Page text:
Although the exact format changes over time, years were for the most part counted according to the reign of a specific ruler (10.176.42; 09.184.183). In Dynasty 1 (ca. 3100 B.C.), each civil year within a reign was identified by important events such as the founding of a temple or the installation of a cult statue, a practice that lasted well into the Old Kingdom (ca. 2649–2150 B.C.). It is also during Dynasty 1 that the germ of a system to number the years by reign appears, in a record of “the first occasion of the Djet (“eternity”)-festival,” probably referring to the first time this festival had been celebrated during the reign of King Djer. By late Dynasty 2 (ca. 3000 B.C.), regnal years were being labeled according to the apparently biennial census of the country’s mineral, animal, and/or agricultural assets. This soon seems to have become the key event by which years were counted: through to the end of the Old Kingdom (ca. 2150 B.C.), years can be named as either renpet zep N (Year of the Nth Counting) or renpet em-khat zep N (Year after the Nth Counting). Scholars long assumed that these counts were always biennial, and that minimum reign lengths for Old Kingdom monarchs could be estimated by doubling the highest attested census. However, recent scholarship has begun to question this construct and to suggest alternatives such as biennial counts that gradually became annual; counts carried out as needed to raise funds for government projects; or counts carried out in years during which a thirteenth month was added to the theoretical luni-solar calendar. It seems likely that annual counts became the rule by Dynasty 6 (ca. 2323–2150 B.C.), but overall, this question remains open.
At some point, most likely during the First Intermediate Period (ca. 2150–2030 B.C.), years began to be numbered according to each king’s tenure on the throne. During the Middle Kingdom (ca. 2030–1640 B.C.), these years were counted from one New Year’s Day to the next; the period of time between the new king’s coronation and Day 1 of Month 1 may have been counted as his Year 1, but alternatively may have been left to his predecessor. In the New Kingdom (ca. 1550–1070 B.C.), the regnal count began when the new king took the throne, and years were calculated from one anniversary of the coronation to the next (50.6) all according to the civil calendar. It is likely that the same system pertained during the Third Intermediate Period (ca. 1070–713 B.C.). During the Late Period (ca. 712–332 B.C.), the second option outlined as a possibility for the Middle Kingdom was in use: the king’s Year 1 was counted from coronation to New Year’s Day, and his Year 2 began with the new year, so that a Year 1 could last anywhere from a week to almost a year.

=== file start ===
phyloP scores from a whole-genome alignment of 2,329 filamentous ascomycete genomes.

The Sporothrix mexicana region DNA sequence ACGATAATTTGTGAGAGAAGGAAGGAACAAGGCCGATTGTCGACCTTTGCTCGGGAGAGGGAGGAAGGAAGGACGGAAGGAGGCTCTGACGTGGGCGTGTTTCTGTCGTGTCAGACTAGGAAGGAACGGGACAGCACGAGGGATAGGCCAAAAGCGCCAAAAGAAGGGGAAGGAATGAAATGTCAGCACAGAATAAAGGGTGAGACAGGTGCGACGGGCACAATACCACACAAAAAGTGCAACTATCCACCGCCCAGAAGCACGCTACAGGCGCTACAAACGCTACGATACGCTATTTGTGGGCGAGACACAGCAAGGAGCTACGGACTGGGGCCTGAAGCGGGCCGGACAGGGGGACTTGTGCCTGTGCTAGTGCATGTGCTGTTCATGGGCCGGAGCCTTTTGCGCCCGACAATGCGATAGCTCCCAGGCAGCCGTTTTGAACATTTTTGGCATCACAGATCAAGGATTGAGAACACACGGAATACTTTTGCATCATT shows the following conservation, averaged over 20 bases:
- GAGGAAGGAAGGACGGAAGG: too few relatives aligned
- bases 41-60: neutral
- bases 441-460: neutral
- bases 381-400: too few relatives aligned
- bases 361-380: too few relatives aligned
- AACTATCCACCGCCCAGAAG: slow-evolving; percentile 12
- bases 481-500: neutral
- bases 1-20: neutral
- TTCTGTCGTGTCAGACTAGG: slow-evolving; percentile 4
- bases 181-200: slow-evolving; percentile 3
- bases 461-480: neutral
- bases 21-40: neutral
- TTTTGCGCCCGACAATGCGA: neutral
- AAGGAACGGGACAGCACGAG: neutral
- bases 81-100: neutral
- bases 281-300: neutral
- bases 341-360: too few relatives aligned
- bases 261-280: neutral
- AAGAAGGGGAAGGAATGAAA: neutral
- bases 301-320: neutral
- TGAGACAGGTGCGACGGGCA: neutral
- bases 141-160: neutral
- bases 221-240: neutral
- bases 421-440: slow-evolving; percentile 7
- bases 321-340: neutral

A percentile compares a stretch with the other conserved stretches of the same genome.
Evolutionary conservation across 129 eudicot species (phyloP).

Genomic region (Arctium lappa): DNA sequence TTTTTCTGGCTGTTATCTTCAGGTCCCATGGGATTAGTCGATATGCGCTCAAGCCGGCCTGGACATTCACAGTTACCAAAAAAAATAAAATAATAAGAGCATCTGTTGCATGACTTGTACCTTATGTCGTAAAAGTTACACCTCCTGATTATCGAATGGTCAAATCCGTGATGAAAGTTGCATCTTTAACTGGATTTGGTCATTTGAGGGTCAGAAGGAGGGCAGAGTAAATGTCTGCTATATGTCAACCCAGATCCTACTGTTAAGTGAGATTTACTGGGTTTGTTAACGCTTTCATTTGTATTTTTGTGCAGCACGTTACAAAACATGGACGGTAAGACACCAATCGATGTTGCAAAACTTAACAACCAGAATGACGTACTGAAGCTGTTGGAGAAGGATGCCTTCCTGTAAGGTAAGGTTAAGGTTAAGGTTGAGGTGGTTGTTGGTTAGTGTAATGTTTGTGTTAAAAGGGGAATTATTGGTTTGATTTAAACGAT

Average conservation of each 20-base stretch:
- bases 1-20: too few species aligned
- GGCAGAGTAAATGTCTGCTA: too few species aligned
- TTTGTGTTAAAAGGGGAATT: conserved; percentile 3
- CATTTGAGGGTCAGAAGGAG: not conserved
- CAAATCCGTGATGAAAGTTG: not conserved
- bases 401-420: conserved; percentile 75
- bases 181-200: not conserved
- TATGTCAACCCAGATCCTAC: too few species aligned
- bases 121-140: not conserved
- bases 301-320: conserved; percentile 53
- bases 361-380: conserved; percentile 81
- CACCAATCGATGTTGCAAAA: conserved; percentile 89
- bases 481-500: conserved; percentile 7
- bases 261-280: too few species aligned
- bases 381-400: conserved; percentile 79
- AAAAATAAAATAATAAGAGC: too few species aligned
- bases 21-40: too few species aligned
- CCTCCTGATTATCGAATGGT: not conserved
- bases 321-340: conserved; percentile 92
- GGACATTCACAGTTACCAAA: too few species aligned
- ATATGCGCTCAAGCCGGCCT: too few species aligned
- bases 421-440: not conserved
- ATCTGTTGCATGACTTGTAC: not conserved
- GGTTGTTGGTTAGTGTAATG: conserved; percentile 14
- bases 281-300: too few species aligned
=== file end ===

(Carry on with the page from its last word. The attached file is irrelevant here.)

Also extremely important in the ancient Egyptian conception of the world was their larger attitude toward time. Inscriptions refer to two kinds of eternity. Linear time, or djet, associated with the funerary god Osiris (56.16.2), had a beginning and would have an end, albeit in the infinitely far future. Neheh, cyclical time, was tied to the passage of the sun through the sky during the day and the Netherworld during the night (O.C.81). Ideally, an Egyptian who had lived according to the precepts of maat by supporting and maintaining the proper order of a just cosmos, and who had been accorded a proper burial, would live forever (djet) and ever (neheh).
Kamrin, Janice. “Telling Time in Ancient Egypt.” In Heilbrunn Timeline of Art History. New York: The Metropolitan Museum of Art, 2000–. http://www.metmuseum.org/toah/hd/tell/hd_tell.htm (February 2017)
Clagett, Marshall. 1995. Ancient Egyptian science. a source book Volume II. Philadelphia: American Philosophical Society.
Spalinger, Anthony P., 2001. “Calendars,” in Donald B. Redford, ed., The Oxford encyclopedia of ancient Egypt. Oxford: Oxford University Press, pp. 224-227.
Wells, Ronald A. 2001 “Astronomy,” in Donald B. Redford, ed., The Oxford encyclopedia of ancient Egypt. Oxford: Oxford University Press, pp. 145-151
Kamrin, Janice. “Papyrus in Ancient Egypt.” (March 2015)